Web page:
I asked if I could pay for delivery the next morning (during my time on hold I kept having to listen to a sales pitch about their “before 8am delivery” service. I was told this wasn’t an option for me as my package had already been shipped, but that I should have my package by evening. Evening came and went. My package now showed it had been in Onterio (near Los Angeles) but returned to Louisville. I called again. The representitive I talked to told me that they don’t actually scan each package (silly me for thinking that was the reason for all the barcodes and scanning equipment) so either my package had been sent to Onterio (California) but returned for some reason to Louisville, or more likely the computer had decided it should be in Onterio, but it hadn’t actually been put on the plane. He was sure it would be here soon.
I reminded him this package was a wedding dress and that if it didn’t arrive by 9AM the next day, they could keep it. He promised it would be here, laughing a little at the idea that they wouldn’t be able to get it to me. I dug my favorite pink skirt and blouse out of the closet. It’s Paul’s favorite outfit on me.
The morning of our wedding the UPS tracking system showed that despite promises the package would be held in the depot for our pick-up (should it arrive in LA), the package was out for delivery. There was a massive downpour of rain as I sat on the phone trying to convince someone to help me contact the driver of the truck so we could arrange to meet them. After waiting 90 minutes for someone to “call me right back,” I noticed that the rain had stopped and the sun had come out.
Suddenly sitting on the phone crying about my dress seemed silly. I was about to get married to the man I’ve loved for almost eight years. Who cared about a silly dress or where it was at? I gently put the phone back on the charger and went out in the sunshine to buy my daisies. The air was crisp and new. With each right step I told myself it was my wedding day. With each left step I let go of the dress.
At the florist I let myself be overcharged a small fortune for white daisies with a few hot pink zinnias to match my skirt. It didn’t matter. Paul was marrying me.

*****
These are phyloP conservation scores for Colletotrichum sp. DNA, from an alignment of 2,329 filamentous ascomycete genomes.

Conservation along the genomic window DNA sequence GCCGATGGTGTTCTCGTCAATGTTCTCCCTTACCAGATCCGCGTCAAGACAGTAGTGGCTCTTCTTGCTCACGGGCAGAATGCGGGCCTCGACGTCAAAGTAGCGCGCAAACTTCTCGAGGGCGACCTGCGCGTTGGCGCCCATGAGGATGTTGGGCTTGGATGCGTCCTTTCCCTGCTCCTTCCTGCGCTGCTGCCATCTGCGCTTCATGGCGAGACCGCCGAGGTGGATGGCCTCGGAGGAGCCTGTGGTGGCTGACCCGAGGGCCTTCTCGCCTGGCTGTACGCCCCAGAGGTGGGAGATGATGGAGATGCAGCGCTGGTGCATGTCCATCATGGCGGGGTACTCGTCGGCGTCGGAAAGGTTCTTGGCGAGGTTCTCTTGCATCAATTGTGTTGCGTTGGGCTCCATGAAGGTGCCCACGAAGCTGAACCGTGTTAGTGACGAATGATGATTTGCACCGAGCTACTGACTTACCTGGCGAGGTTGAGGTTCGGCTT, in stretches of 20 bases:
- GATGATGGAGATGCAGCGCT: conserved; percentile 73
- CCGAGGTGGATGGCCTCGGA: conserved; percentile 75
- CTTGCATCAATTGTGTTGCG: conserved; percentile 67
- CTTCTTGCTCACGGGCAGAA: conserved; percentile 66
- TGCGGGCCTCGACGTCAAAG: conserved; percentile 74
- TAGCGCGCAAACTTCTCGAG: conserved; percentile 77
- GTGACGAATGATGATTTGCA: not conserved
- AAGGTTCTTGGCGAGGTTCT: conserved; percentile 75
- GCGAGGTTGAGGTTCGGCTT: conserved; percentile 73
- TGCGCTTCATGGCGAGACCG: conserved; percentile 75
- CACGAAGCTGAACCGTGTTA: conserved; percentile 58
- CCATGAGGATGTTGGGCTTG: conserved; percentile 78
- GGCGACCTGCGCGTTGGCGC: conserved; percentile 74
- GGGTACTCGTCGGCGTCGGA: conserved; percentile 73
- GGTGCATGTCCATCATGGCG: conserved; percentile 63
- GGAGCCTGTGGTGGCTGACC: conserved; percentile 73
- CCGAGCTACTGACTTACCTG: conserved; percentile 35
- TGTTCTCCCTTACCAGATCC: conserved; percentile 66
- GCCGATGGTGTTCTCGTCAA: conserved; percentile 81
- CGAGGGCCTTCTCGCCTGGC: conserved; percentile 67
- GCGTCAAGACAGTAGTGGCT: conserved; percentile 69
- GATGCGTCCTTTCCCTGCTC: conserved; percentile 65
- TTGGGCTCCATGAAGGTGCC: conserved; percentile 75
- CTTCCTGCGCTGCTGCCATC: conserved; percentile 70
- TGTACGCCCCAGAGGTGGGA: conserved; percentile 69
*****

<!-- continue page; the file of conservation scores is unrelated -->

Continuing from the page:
Just before I walked out the door to head back to our apartment the sky opened. As I waited for it to pass, it only started to pound down harder. Visions of Gene Kelly dancing in my head, I started for home.
Two blocks further down Wilshire, making deliveries to a tanning salon was a brown UPS truck. I paused.
After all, I’d let the dress go. Plus it was pouring. Besides, there must be 100 trucks delivering to West Los Angeles and Santa Monica every day. I turned to walk to the apartment.
And then turned around and ran down the street to the truck, taking off my glasses so the rain didn’t blind me. Like a stalker, I waited outside the tanning salon and then pounced on him as he ducked back into his truck. He was very polite as I explained that he might have a package for me. He took my address and then vanished for ten minutes to the back of his truck. I waited, all the while rain pouring down on me (our shower should have this much pressure!). I kept telling myself I was being an idiot, that I should be home getting some make-up on, curling my hair and here I was getting drenched while waiting to be told that there was no package for me on this truck. Laughter bubbled up inside me. Or maybe it was hysteria.
The driver came back holding a package and his clipboard. This was my dress.
I signed, sobbing and explaining that I was getting married. The driver’s look said “I pity the fool.” Well, indeed.
I waded home and, dripping in the living room, gave Paul my news. He was happy, but pointed out we needed to leave very soon.
Meantime, UPS had called asking for proof that the item was a wedding dress before they were willing to try and contact the driver. Aaaaughhh!
But I fooled them. I had hunted down my dress!!
As I wrapped myself in towels and packed for Santa Barbara, the rain poured down.
And my heart shined out its own sunshine.
[but the moral of this story is that if it matters to you, send it FEDEX.]